The Razer Opus X's Bluetooth connectivity is satisfactory. Unfortunately, they don't support multi-device or NFC pairing. They also have somewhat high latency on PC and iOS. That said, they have a 'Gaming Mode', which is advertised to deliver low-latency audio. They have 12 ms of latency on iOS, 81 ms on Android, and 97 ms on PC, which makes them suitable for mobile gaming. It's worth noting that apps and devices compensate for latency differently, so your real-world experience may be different.

0
Connectivity
Non-Bluetooth Wireless
Non-BT Line Of Sight Range
N/A
Non-BT Latency
N/A
0
Connectivity
Wired
Analog Audio
No
USB Audio
No
Detachable No
Length N/A
Connection
No Wired Option
Analog/USB Audio Latency
N/A

These headphones only come with a USB-C to USB-A charging cable. They don't have an AUX port, so you won't be able to use them with a 1/8" TRRS cable.

Connectivity
PC Compatibility
Analog
No
Wired USB
No
Non-BT Wireless
No

The Razer Opus X can connect to Bluetooth-enabled PCs. However, they can't connect to PCs in any other way.

Connectivity
PlayStation Compatibility
PS4 Analog
No
PS4 Wired USB
No
PS4 Non-BT Wireless
No
PS5 Analog
No
PS5 Wired USB
No
PS5 Non-BT Wireless
No
Connectivity
Xbox Compatibility
Xbox One Analog
No
Xbox One Wired USB
No
Xbox One Non-BT Wireless
No
Xbox Series X|S Analog
No
Xbox Series X|S Wired USB
No
Xbox Series X|S Non-BT Wireless
No
0
Connectivity
Base/Dock
Type
No Base/Dock
USB Input
No
Line In
No
Line Out
No
Optical Input
No
RCA Input
No
Dock Charging
No
Power Supply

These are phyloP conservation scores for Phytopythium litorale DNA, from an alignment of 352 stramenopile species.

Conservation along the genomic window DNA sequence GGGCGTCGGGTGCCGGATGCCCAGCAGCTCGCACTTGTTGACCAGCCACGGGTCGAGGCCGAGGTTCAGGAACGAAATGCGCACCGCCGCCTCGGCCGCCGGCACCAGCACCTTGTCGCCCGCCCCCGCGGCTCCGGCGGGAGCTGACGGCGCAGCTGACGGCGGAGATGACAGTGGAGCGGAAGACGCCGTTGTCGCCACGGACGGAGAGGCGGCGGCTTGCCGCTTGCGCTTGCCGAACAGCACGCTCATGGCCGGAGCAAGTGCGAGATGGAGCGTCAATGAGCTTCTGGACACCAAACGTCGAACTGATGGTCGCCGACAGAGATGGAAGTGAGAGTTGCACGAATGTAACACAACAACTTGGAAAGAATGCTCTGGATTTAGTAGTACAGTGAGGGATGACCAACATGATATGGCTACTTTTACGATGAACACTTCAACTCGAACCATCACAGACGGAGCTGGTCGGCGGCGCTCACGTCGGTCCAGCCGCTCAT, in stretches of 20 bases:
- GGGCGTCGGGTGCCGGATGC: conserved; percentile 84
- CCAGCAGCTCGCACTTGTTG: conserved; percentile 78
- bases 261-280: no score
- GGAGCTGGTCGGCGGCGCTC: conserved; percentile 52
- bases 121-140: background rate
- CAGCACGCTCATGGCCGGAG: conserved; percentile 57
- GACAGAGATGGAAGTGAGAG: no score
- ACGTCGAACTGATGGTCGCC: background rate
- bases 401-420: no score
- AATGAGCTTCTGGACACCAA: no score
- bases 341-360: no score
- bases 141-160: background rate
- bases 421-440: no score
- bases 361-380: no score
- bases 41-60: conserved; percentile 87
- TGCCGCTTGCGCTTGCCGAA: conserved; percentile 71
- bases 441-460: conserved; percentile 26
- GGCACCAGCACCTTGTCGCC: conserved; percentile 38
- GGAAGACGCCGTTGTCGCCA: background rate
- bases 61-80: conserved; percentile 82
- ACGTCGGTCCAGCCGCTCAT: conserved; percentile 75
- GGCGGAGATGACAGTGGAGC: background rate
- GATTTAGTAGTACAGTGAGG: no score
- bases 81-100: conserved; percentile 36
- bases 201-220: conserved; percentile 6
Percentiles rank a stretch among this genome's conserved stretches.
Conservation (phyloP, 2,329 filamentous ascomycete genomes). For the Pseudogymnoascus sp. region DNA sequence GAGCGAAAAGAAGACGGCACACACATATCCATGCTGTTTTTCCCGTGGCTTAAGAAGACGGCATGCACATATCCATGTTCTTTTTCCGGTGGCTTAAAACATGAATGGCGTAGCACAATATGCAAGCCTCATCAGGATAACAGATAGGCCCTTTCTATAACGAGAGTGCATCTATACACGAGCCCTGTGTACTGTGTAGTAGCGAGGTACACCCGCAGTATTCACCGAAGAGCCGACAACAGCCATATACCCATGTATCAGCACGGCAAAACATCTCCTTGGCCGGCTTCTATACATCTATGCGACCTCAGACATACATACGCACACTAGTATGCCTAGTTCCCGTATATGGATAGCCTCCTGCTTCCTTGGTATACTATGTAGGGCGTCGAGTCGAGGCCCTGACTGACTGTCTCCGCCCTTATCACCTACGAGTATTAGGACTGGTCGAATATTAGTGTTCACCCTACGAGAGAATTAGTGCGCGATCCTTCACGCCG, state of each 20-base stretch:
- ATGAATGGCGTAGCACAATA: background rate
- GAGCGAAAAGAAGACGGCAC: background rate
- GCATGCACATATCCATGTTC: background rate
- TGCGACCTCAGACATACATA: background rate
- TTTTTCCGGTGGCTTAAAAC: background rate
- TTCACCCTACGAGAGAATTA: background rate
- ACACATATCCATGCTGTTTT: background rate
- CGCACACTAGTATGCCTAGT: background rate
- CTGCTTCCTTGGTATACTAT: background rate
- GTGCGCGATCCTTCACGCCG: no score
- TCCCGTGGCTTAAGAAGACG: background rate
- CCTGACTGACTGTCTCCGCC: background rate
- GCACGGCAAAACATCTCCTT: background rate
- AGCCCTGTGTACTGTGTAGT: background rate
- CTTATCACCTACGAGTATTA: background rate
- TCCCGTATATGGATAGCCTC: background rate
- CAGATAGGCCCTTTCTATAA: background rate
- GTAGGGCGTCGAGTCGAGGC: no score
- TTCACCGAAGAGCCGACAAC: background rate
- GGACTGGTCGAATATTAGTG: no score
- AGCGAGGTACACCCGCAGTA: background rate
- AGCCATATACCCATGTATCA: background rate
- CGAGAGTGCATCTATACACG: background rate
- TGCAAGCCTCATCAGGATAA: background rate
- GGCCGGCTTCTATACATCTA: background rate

No Base/Dock

Differences Between Sizes And Variants

The Razer Opus X come in three color variants: 'Green', 'Mercury', and 'Quartz'. We tested the Green variant, and you can see our model's label here. If you come across another variant, please let us know in the discussions, and we'll update our review. 

Compared To Other Headphones

The Razer Opus X are the simpler sibling of the Razer Opus Wireless. They're designed with mobile gaming in mind and, like the Razer Hammerhead True Wireless Pro, have a low-latency 'Gaming Mode' to help keep your audio and visuals in sync. Unfortunately, their latency using this mode is still higher than devices with a dedicated non-Bluetooth wireless dongle like the EPOS GTW 270 Hybrid Truly Wireless. They also feel more plasticky than the Opus and lack extra features like an AUX port, THX support, and a carrying case. While they have an ANC system, it does an okay job of blocking out background noise, too.

Check out our recommendations for the best over-ear headphones, the best closed-back headphones, and the best wireless gaming headsets

Razer Opus Wireless

The Razer Opus X Wireless are the more wallet-friendly sibling of the Razer Opus Wireless, but the original Opus still perform better overall. The Opus are better-built, have a more neutral default sound profile, which some users may prefer, and they're able to block out significantly more ambient noise around you. Their companion app also offers a graphic EQ so that you can adjust them to your liking. However, the Opus X are designed for mobile gaming and have a Gaming Mode, which helps reduce their audio latency on iOS and Android devices.

Sony WH-1000XM4 Wireless

The Sony WH-1000XM4 Wireless are better headphones than the Razer Opus X Wireless. The Sony are better-built, can block out significantly more ambient noise around you, and their companion app offers a graphic EQ so that you can tweak their sound to your liking. They also support multi-device pairing and can be used wired.

Razer Barracuda X Wireless

The Razer Opus X Wireless are more versatile headphones than the Razer Barracuda X Wireless. The Opus X are better-built and more comfortable, and they have better noise isolation and leakage performances. Also, their continuous battery life is longer, and some users may prefer their more neutral out-of-the-box sound. There are even some presets so you can customize their sound. That said, if you're looking for wireless gaming headphones, the Barracuda X are a better choice. They have a better mic performance and they're compatible with more gaming consoles.

Anker Soundcore Life Q35 Wireless